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Video Interview: CBC Newsworld Interview with Phillip Koneswaren

May 22, 2009

Phillip Koneswaren, interviewed by Peter Forestell
CBC Newsworld
May 11, 2009

A full transcript follows.

Peter Forestell: Tamil protests continue today right here in Canada.  In fact, right now, crowds are gathered outside the Ontario legislature and the Sri Lankan consulate in downtown Toronto.  This comes after hundreds of protesters crowded onto Toronto’s Gardiner Expressway last night, stopping traffic for hours on one of Canada’s busiest highways.  Well, last night’s blockade comes after months of persistent protests by members of the Tamil community.   Joining me now to talk about that is Phillip Koneswaren.  He is the vice president of International Tamil Radio.  It broadcasts in Canada and in Europe.

Philip, good to see you.

Phillip Koneswaran: Thank you for having me here.

Peter Forestell: Let’s just begin by getting a sense of what – you have call-in shows, so you have a way to plug into the broader Tamil community in Canada, which is quite large — something around 250,000 people.  How would you describe the reaction within that broad community?  Is it unified?  Is there dissension there?

Phillip Koneswaran: Well, what I can say is that the Tamil community itself may be divided in how – in its political stance.  A majority of them will, as an example, support the LTTE, there may be some that don’t, and so on.  But I think I speak for all Tamils when I say that we’re uniformed in our stance against the killing of civilians in Sri Lanka.  What I mean by that is that over the last couple of months, we’ve seen an extreme rise in the number of deaths in civilians. That is both in the firing area as well as the so called safe regions, camps…  And what we’re trying to do through these protests is to bring some attention to the deaths of civilians.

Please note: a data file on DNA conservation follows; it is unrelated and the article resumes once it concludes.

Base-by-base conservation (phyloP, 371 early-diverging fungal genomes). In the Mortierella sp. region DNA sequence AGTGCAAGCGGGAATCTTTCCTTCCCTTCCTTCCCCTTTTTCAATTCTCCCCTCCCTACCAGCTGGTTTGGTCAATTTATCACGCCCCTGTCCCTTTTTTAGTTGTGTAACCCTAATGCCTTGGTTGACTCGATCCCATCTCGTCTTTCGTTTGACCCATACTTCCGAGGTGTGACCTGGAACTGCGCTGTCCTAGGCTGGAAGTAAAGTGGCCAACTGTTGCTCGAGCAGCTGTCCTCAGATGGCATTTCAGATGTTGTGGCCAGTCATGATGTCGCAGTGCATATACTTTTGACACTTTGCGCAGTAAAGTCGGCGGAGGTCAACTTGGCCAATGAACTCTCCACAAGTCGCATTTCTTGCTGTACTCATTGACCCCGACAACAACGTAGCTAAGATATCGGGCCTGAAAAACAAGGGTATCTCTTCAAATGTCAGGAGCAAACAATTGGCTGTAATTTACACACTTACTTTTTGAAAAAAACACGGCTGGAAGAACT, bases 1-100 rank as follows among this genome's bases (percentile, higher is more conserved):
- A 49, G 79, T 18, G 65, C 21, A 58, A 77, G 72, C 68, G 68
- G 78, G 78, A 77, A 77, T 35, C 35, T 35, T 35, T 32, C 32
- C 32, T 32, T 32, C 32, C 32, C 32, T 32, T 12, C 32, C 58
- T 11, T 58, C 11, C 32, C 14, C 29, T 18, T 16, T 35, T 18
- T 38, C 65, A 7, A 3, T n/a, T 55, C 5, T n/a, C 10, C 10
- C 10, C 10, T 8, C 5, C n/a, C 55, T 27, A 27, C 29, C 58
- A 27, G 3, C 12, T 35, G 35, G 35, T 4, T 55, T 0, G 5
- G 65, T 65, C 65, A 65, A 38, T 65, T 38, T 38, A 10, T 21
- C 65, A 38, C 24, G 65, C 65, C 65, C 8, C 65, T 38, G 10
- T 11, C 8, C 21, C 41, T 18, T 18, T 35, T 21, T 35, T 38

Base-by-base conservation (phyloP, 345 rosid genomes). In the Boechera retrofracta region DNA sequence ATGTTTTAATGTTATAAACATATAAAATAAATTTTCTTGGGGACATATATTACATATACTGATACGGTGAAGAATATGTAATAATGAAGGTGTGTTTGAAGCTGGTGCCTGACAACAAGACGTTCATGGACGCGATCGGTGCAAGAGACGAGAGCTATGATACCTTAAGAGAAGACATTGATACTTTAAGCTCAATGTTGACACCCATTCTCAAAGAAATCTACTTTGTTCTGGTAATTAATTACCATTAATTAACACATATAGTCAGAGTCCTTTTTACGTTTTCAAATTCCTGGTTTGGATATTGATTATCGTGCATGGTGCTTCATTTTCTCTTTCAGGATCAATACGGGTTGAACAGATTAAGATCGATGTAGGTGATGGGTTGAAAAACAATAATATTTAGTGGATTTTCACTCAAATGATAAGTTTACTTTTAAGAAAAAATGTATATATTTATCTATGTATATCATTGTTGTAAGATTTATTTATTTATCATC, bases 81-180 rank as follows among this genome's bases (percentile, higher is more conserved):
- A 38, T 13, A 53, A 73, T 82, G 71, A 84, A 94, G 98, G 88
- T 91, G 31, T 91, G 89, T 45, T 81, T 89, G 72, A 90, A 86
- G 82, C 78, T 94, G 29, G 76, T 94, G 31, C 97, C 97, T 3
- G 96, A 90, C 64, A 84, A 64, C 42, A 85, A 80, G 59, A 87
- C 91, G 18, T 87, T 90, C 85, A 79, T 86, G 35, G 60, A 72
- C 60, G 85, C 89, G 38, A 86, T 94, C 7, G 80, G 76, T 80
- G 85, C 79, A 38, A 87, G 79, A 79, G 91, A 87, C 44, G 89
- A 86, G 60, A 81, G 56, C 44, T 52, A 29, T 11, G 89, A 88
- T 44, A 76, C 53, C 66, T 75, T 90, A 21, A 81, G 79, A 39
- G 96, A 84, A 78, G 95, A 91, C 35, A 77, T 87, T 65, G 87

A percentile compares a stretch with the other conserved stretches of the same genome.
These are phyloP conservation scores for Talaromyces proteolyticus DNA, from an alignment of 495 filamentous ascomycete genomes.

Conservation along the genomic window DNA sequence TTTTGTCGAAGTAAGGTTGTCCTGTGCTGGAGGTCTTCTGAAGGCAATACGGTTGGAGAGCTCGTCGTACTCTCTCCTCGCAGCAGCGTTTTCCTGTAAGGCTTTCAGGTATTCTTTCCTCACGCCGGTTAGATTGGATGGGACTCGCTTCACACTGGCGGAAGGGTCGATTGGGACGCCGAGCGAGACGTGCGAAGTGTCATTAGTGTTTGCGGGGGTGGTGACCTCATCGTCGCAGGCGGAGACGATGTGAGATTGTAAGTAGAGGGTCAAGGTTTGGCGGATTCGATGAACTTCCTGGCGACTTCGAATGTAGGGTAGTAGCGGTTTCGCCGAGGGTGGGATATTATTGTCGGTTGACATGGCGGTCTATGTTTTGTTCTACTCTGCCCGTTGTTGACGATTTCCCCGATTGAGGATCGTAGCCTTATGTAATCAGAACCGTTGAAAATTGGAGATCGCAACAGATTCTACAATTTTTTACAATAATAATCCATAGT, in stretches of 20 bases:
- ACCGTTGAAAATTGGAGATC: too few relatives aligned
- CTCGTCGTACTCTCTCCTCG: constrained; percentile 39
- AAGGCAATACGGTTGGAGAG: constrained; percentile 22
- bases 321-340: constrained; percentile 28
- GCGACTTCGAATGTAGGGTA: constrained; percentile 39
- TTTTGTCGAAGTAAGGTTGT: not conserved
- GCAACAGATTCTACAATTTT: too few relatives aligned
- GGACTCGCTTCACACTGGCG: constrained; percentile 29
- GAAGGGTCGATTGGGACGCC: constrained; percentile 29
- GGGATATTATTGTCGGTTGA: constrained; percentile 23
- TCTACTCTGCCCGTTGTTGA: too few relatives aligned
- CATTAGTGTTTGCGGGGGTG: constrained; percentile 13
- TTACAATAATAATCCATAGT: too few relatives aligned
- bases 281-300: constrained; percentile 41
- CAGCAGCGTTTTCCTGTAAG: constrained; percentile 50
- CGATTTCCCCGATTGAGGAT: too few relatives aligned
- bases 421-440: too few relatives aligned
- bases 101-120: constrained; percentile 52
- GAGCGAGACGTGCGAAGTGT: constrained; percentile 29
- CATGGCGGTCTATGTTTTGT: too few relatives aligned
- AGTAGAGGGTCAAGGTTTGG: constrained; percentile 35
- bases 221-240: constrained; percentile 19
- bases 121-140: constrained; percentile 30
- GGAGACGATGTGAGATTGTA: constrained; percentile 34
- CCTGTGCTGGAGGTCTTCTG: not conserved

Peter Forestell:
So everyone is that unified, you would argue, in not wanting to see the further deaths of civilians —

Phillip Koneswaran:
Oh absolutely.

Peter Forestell: But what about the situation of the Tamil Tigers, who are a separatist – a militant separatist group who have over the years carried out numerous suicide bombings and numerous attacks against the state of Sri Lanka.  Is there any uniformity in support for that organization?

Phillip Koneswaran: Well, yes, there is, because unfortunately at the moment, with the lack of the international community helping Tamil people, the only organization that has, that is standing up for the Tamils are the LTTE.  And it has been so for the last 30 years.  No one else has come forward to look at — “Hey, what’s happening in Sri Lanka?  What is happening to this clear minority?  Why are they going – disappearing?  Why do we never hear from people in prison?”  The LTE has been the only force that has been representing the Tamils.  I’m not saying that they should be the only ones.  I’m not saying that every Tamil supports them.  But this is the fact, that they have been the force that has been representing us.

Peter Forestell: When people call in to the radio call-in shows on your network, what are you hearing from them about the role of Canada in this whole… ?

Phillip Koneswaran: Well, see, Canada is home to about a quarter of a million Tamils.

Peter Forestell: Right.

Phillip Koneswaran: Although we are mostly all very Canadian, but, we are first, second generation Canadians, we have very, very strong ties to our homeland.  Many people have relatives, families, and so on that have disappeared, that have been killed in the recent months.  And our community here in Canada is under a lot of emotional stress right now.  We need the Government of Canada to step in and say, “Okay, we’re going to do the best we can to protect civilian lives in Sri Lanka.”